A photo of Lord Mayor Graham Quirk cracking down on street art at a skate park has sparked debate about the council’s approach to graffiti.

Cr Quirk’s decision to post a photo of himself in hi-vis workwear, painting over graffiti at a skate park in Stafford Heights, has backfired spectacularly, attracting over 220 comments so far — almost all of them negative.

“Each year vandalism costs Brisbane $4 million,” Cr Quirk wrote in the caption accompanying the photo. “I’m asking for your help to put a stop to illegal graffiti vandalism, by reporting it to Council so it can be removed. We are a city that embraces street art — but it’s never OK to paint (or damage) other people’s property without their permission!”

The Lord Mayor also issued a media release in which he stated that more than 78,000 graffiti tags were removed by Brisbane City Council last year.

“Much of the graffiti removed by Council’s Taskforce teams are offensive language and symbols that undermine our city’s reputation as a New World City,” Cr Quirk said.

“We are a city that embraces street art and public murals, but graffiti is where public or private property is painted without approval, and we are commited to putting a stop to it.

“Every dollar that is spent removing graffiti or replacing damaged public infrastructure is money that could have otherwise been invested in other benefits for Brisbane residents.”

Cr Quirk said 115 graffiti vandals were charged with 5,260 offences last year.

The release identified five suburbs — South Brisbane (2,518 tags), West End (2,036 tags), Woolloongabba (1,702 tags), Kangaroo Point (1,314 tags) and Paddington (1,246 tags) — as Brisbane’s top graffiti hotspots.

The council’s highest profile scalp was street artist Anthony Lister, sometimes referred to as ‘Brisbane’s Banksy’, who was found guilty of one count of wilful damage by graffiti in the Brisbane magistrates court last January, though no conviction was recorded.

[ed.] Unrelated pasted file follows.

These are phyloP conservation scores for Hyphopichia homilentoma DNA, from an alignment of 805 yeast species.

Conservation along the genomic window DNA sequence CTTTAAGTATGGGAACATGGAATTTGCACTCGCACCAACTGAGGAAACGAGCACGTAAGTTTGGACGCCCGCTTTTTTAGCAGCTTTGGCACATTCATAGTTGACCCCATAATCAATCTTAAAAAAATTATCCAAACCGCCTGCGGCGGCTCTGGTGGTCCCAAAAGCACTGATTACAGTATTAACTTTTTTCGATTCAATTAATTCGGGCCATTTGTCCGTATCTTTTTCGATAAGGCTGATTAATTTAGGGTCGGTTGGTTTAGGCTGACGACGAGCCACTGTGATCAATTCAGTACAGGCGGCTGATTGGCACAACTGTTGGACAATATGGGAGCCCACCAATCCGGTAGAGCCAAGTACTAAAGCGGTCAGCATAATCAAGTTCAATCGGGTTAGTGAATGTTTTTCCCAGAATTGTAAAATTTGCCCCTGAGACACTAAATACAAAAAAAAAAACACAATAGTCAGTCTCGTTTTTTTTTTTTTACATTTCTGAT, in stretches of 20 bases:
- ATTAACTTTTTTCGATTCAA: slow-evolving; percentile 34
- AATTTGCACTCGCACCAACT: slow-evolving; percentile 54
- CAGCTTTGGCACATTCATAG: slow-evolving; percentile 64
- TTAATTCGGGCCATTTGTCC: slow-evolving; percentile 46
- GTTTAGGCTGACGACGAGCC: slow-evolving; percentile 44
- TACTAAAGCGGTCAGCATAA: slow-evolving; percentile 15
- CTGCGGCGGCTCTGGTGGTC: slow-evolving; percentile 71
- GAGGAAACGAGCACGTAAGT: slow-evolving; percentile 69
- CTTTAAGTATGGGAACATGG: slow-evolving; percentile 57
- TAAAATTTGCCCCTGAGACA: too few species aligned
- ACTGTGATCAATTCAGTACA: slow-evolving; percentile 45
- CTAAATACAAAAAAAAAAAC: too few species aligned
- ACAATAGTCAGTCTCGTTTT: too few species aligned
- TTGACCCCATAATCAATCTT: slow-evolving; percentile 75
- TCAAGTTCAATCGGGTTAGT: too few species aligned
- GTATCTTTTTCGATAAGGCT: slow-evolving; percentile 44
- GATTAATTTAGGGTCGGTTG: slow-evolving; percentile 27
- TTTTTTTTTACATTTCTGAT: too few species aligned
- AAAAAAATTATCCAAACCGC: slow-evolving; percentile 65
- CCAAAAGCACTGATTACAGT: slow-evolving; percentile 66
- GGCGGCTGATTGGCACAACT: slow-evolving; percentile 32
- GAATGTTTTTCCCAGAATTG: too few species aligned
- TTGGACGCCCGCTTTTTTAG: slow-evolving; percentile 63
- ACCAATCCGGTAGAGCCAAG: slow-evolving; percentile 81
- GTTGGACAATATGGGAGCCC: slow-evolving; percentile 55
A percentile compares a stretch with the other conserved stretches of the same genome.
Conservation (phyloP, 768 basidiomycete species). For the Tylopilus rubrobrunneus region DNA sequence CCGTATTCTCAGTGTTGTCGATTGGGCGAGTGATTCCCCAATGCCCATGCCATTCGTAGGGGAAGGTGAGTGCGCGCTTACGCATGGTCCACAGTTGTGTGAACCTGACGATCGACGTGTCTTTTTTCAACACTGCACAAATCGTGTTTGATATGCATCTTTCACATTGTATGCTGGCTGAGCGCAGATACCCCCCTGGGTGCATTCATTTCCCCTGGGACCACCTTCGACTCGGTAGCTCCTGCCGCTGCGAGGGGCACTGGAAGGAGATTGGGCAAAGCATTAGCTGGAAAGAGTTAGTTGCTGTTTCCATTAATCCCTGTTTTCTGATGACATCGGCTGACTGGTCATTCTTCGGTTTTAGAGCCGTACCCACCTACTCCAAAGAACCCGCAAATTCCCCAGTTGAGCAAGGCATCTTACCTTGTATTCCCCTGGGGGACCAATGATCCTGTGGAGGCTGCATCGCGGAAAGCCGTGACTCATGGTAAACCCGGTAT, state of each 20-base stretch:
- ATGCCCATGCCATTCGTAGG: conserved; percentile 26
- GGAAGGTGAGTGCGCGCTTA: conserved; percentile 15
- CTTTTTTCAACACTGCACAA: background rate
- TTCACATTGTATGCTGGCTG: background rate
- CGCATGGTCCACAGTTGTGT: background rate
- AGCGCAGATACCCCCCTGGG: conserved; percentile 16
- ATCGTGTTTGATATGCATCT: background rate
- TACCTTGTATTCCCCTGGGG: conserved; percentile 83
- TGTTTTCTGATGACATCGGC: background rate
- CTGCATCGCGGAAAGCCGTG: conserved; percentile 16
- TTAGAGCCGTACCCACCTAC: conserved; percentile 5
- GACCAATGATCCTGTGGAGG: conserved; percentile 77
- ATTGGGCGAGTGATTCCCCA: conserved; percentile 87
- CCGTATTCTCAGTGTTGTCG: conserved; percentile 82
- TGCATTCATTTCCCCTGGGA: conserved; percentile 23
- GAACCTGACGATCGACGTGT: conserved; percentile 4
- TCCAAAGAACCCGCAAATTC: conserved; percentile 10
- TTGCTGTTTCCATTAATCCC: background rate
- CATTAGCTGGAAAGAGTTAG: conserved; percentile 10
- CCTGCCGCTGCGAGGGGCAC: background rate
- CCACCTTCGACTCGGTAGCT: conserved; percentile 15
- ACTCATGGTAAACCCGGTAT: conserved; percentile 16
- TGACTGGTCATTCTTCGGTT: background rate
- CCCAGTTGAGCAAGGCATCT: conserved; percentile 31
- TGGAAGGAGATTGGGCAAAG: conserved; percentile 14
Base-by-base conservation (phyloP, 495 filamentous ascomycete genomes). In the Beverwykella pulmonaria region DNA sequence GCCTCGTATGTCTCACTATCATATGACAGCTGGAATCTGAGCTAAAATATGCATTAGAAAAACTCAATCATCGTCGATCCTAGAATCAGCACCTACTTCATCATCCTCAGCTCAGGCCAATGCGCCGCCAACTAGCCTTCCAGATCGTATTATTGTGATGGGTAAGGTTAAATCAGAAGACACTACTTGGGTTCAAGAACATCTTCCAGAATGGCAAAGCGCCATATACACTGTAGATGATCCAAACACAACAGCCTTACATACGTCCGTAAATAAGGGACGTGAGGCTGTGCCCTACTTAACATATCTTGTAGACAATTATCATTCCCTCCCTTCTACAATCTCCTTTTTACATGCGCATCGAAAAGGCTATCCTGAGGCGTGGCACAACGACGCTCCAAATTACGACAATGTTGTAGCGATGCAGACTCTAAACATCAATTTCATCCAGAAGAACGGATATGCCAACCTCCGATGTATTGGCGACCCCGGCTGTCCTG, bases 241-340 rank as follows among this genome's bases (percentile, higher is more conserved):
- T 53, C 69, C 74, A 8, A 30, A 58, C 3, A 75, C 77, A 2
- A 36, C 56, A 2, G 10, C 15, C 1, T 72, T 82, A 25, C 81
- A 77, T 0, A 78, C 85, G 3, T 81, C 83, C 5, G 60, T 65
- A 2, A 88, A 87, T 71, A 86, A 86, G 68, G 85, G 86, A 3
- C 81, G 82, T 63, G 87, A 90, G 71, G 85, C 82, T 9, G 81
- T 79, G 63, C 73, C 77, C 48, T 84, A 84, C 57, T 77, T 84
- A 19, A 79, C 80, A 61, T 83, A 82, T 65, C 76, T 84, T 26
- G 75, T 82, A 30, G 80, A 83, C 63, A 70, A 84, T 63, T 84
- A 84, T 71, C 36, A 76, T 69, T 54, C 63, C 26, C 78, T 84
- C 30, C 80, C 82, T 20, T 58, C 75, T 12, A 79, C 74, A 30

“There is something wrong with the law if the magistrate can appreciate the value of my work but still find me guilty of wilful damage,” Lister posted on Instagram at the time.

“The legal fight today and yesterday was about my work but in the bigger picture I was fighting for so many other artists that are facing prison sentences for acts of creativity. The legislation concerning graffiti and wilful damage as a result of creativity is in need of a drastic and immediate revision.

“My ‘No conviction’ will allow me to continue travelling and showing my artworks but I am still very disappointed to be found guilty of graffiti. Sadly the loser in this case is Brisbane.”

The Brisbane Street Arts Festival — which is sponsored by Brisbane City Council — is currently running.

Aside from the festival, Brisbane City Council currently runs two street art programs. Brisbane Canvas has placed authorised street art by local artists Frank and Mimi, Matt Stewart, Noke, Kyle Jenkins, Jumbo and Thomas Jackson on walls, pillars and bridge structures around the city, while Artforce enables local artists to apply to paint their original work on traffic signal boxes around Brisbane suburbs.

But there is no Brisbane equivalent of Hosier Lane and other legal graffiti zones in Melbourne that have become popular tourist attractions for their street art.

Cr Quirk’s claim that Brisbane is “a city that embraces street art” has been roundly mocked by commenters on his photo at the skate park.

“Are we really a city that embraces street art? Why not make every skate park in Brisbane completely legal to paint on?” wrote Jasper McDonald Blair. “If there was a focus on getting a broad range of artists involved you could turn each one into an exhibition of Brisbane’s talents? Skateboarding has always been about creativity and skating your own way, why would you want to be surrounded by grey, bland walls? Bring street art out of the shadows and into the makeup of the cityscape. Surely we are past the whole ‘all graffiti is bad!’ argument, look at Melbourne!”

“Please enjoy this picture of Graham Quirk vandalising a skatepark,” wrote Erik Veland.

What do you think? Should Brisbane introduce legal graffiti zones to encourage street art, or is the council doing enough already? Vote in our poll, and have your say in the comments below!

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